United Nations Ambassador Nikki Haley said Thursday the United States would not back down on its decision to recognize Jerusalem as Israel's capital despite international backlash and a U.N. resolution to make such a recognition "null and void."

The former South Carolina governor threatened the U.N.'s 193 member countries with funding cuts if they approved the resolution — an act her boss, President Donald Trump, made earlier in the week.

Despite the threat, 128 member countries voted for the resolution. Nine voted against it, including the United States and Israel. A remaining 35 countries abstained from voting on the matter altogether.

"The United States will remember this day in which it was singled out for attack in the General Assembly for the very right of exercising our right as a sovereign nation," Haley said ahead of the vote.

 "We will remember it when we are called upon once again to make the world's largest contribution to the United Nations," Haley said. "And we will remember when so many countries come calling on us, as they so often do, to pay even more and to use our influence for their benefit."

Tensions for the emergency meeting were already running high before it even began.

On Tuesday, Haley tweeted of the vote that "the U.S. will be taking names."

On Thursday, she said the resolution showed that America was the ones being bullied by the General Assembly, not the other way around as other members have claimed.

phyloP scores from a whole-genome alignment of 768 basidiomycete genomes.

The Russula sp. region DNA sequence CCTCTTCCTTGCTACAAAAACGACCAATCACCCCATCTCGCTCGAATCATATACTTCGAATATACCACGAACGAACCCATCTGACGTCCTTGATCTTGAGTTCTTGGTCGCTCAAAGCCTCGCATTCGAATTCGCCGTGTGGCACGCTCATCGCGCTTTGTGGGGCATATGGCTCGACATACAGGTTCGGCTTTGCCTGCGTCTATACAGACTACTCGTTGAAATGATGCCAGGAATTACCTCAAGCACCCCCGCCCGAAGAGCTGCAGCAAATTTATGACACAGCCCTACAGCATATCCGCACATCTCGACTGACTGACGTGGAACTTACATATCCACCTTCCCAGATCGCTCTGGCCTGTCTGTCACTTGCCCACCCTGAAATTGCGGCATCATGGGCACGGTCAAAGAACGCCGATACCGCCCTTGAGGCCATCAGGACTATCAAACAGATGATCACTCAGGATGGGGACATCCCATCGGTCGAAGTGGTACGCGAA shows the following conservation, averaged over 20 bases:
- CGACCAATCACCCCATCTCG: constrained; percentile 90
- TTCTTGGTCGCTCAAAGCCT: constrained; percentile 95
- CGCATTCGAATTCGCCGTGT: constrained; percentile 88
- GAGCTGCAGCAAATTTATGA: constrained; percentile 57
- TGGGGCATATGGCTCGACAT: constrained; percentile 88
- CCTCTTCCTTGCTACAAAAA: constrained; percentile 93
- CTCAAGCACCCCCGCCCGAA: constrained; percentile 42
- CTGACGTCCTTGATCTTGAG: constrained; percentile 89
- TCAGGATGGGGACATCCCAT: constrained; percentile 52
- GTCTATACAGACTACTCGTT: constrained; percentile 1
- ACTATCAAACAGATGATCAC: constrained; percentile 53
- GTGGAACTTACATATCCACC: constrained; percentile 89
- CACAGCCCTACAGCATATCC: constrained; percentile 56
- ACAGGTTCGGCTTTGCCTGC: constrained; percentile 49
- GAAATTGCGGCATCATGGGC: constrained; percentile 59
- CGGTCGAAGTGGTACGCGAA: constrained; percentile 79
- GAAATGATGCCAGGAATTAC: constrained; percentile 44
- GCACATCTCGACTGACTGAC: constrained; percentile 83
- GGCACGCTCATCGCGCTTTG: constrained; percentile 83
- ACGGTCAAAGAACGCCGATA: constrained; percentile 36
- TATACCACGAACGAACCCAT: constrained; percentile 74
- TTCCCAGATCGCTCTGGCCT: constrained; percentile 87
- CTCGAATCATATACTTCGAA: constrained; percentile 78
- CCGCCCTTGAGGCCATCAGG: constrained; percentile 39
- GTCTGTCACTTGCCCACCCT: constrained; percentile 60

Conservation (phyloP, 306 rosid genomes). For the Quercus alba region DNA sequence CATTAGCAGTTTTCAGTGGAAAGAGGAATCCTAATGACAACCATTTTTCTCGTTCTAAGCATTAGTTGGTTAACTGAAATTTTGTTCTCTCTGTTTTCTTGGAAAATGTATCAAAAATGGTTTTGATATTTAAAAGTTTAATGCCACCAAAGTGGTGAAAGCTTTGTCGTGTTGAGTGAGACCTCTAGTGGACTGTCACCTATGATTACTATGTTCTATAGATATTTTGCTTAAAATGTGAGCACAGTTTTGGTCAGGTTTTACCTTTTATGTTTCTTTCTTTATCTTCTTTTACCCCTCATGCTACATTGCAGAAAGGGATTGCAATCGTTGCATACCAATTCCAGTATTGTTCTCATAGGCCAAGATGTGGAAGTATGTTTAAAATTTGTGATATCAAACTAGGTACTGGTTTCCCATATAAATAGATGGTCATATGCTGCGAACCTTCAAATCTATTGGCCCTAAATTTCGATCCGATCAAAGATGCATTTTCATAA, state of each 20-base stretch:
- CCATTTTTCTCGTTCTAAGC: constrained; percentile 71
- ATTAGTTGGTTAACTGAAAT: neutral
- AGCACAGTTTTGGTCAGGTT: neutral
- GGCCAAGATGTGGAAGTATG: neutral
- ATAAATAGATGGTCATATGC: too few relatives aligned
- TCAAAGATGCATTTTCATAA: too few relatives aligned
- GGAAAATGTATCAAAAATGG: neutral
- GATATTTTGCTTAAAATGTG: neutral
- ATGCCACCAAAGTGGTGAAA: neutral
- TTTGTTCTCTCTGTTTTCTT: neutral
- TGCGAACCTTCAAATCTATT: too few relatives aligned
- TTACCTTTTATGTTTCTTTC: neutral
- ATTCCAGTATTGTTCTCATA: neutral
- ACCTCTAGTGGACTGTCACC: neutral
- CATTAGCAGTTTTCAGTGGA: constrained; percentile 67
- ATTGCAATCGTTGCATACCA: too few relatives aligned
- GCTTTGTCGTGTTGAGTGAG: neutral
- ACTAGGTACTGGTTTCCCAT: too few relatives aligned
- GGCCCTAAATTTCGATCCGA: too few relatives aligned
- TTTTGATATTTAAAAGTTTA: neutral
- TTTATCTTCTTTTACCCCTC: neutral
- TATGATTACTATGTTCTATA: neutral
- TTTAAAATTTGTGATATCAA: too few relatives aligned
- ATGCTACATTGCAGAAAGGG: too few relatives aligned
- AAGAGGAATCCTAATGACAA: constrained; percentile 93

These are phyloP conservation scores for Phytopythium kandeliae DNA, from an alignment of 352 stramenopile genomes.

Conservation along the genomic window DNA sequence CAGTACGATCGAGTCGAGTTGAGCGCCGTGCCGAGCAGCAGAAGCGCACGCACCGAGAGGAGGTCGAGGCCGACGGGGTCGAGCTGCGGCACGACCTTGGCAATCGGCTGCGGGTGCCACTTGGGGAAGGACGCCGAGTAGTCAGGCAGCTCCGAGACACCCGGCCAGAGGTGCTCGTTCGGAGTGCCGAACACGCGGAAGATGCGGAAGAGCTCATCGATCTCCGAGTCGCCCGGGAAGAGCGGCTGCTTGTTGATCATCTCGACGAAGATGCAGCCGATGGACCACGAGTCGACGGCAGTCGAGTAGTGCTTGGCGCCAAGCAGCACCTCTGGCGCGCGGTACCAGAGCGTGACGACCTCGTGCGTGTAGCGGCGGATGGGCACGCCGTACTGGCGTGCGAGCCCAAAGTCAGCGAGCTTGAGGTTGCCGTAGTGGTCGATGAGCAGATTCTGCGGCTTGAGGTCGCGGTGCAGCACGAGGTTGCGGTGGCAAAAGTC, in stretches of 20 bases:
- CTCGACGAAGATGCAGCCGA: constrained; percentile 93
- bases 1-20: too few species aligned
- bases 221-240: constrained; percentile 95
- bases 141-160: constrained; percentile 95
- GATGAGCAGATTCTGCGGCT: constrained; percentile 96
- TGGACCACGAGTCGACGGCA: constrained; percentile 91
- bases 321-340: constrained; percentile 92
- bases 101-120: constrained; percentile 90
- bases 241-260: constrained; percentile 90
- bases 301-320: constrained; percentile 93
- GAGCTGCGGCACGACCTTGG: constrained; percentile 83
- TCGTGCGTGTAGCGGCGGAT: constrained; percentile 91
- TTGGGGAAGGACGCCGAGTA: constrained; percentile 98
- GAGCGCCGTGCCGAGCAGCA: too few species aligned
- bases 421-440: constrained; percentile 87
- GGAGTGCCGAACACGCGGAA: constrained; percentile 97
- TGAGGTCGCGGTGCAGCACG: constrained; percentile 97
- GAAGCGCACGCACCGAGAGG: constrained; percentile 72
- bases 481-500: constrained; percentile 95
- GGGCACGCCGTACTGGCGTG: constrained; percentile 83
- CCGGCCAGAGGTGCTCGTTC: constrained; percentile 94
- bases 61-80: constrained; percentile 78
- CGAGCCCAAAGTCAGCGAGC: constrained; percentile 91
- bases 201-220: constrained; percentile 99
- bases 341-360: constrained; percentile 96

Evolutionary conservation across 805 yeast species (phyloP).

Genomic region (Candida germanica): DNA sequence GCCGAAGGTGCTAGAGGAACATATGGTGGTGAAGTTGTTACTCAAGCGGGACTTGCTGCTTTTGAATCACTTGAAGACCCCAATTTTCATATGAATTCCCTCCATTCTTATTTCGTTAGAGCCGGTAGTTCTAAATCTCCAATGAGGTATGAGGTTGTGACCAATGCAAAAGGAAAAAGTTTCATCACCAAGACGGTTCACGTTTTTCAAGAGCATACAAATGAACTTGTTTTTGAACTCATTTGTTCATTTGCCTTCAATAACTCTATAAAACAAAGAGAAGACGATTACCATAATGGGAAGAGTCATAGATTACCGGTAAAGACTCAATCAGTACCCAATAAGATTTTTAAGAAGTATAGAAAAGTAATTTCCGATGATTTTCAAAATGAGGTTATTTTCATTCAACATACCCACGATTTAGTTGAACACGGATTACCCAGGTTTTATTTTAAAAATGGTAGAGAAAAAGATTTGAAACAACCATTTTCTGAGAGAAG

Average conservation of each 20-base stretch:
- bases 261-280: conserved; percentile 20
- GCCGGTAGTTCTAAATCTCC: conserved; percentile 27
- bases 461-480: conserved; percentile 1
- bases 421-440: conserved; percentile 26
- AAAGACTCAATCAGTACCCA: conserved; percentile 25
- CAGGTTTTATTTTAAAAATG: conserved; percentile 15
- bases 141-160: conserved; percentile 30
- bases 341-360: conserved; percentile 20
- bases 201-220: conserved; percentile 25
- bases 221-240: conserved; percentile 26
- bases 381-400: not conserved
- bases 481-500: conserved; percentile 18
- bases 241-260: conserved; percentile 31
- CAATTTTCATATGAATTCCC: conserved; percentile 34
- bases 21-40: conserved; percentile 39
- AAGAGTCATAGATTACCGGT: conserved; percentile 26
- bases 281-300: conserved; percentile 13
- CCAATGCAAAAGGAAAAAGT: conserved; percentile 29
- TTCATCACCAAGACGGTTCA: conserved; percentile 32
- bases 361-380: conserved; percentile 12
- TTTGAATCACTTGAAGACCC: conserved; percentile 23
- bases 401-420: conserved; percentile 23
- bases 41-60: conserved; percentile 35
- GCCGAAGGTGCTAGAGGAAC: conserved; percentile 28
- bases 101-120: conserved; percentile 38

"We are asked to pay for the privilege of being disrespected," she said.

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Turkey's president Recep Tayyip Erdogan has been a vocal critic of Trump on this decision. At a cultural awards ceremony Thursday in Ankara, Erdogran said, "Mr. Trump, you cannot buy Turkey's democratic will with your dollars. Our decision is clear."

Trump's declaration on Dec. 6 departed from decades of U.S. policy and international consensus that the fate of Jerusalem should be decided through negotiations. 

Ahead of the vote, Israel Prime Minister Benjamin Netanyahu said Israel rejected the vote, calling the U.N. a "house of lies."

The Associated Press contributed to this report.

Reach Caitlin Byrd at 843-937-5590 and follow her on Twitter @MaryCaitlinByrd.

Political Reporter

Caitlin Byrd is a political reporter at The Post and Courier and author of the Palmetto Politics newsletter. Before moving to Charleston in 2016, her byline appeared in the Asheville Citizen-Times. To date, Byrd has won 17 awards for her work.

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